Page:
Société Générale may have sold its private banking arm in Asia, a region with huge potential for wealth growth, but Scorpio Partnership says this could be a smart move for the French group and may even signal similar deals.

After all, SocGen has not truly exited Asia, notes the wealth management consultancy. The bank will operate through a memorandum of understanding with Singapore’s DBS, the acquirer of its regional business, developing a commercial partnership combining the strengths of the two franchises.

SG aims to free up investment capacity to accelerate development in core markets and to further strengthen the services offered to its clients in Europe, Latin America, the Middle East and Africa, where it exerts a heavier footprint, says Scorpio.

But the bank’s long-term strategy, through the partnership with DBS, still caters for the increase in wealth in Asia and is positioning itself as a leaner and smarter operator in the Far East, argues the consultancy.

The partnership will give SG’s clients access to DBS’s private banking proposition in Asia, while Société Générale will reciprocate, with DBS having access to Société Générale Private Banking’s offering in Europe as well as to corporate and investment banking solutions.

Indeed, if the arrangement proves successful, it could be a catalyst for similar west-east private banking agreements, suggests Scorpio.

True, Hong Kong and Singapore will grow in importance as Asian hubs and offshore centres, according to Roland Berger Strategy Consultants.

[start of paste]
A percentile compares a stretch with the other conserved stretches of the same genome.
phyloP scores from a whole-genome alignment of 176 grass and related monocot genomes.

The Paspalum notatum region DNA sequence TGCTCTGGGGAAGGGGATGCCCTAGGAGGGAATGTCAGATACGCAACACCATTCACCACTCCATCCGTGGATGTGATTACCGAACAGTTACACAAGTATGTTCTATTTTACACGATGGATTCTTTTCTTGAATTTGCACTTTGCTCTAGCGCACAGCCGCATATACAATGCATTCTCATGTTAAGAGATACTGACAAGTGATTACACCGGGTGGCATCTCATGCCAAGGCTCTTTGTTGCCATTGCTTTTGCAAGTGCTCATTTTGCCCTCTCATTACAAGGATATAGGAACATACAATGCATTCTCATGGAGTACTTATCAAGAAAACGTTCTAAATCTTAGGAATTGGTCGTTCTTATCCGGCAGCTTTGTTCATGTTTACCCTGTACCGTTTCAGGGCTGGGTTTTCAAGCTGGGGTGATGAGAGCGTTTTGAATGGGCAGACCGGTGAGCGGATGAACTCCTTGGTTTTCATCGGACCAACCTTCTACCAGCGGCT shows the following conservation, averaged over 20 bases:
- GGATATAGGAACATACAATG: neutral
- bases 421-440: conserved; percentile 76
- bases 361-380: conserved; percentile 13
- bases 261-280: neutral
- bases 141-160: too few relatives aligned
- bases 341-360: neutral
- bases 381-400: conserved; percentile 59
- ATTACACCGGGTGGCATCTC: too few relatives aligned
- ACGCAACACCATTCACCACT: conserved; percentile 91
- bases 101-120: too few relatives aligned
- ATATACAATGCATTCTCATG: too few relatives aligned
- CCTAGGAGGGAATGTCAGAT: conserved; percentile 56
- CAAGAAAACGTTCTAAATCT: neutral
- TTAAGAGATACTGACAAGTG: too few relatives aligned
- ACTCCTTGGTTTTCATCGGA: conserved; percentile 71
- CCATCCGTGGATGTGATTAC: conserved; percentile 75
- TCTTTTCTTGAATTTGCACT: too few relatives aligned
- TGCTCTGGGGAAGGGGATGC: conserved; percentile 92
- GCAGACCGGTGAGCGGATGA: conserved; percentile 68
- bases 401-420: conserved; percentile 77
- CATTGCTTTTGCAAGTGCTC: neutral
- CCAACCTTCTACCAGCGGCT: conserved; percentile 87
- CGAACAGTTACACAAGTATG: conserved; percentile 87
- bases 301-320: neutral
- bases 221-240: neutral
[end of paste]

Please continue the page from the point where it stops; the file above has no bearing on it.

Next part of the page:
Yet the market is highly fragmented, notes Scorpio, and there are many challenges which makes private banking provision in the region challenging.

Local knowledge, language skills and customised service and product offerings all mean barriers to successful market entry are high and that in turn, is having an impact on the operational efficiency and effectiveness of business models.

Add to the mix the emergence of local competitors and additional regulation, adds Scorpio, and it is not difficult to see why margins are being pressured.

Certainly, other smaller players that are new to Asia have struggled to gain sufficient traction to warrant maintaining a business in the region in recent years.

(SG agreed last month to sell its Hong Kong and Singapore operations, which had assets under management of $12.6 billion as of December 31. The deal has been structured as a business transfer, with SG expected to receive a cash consideration in the region of $220 million. The transaction is subject to approval from the relevant authorities and is expected to complete towards the end of 2014.)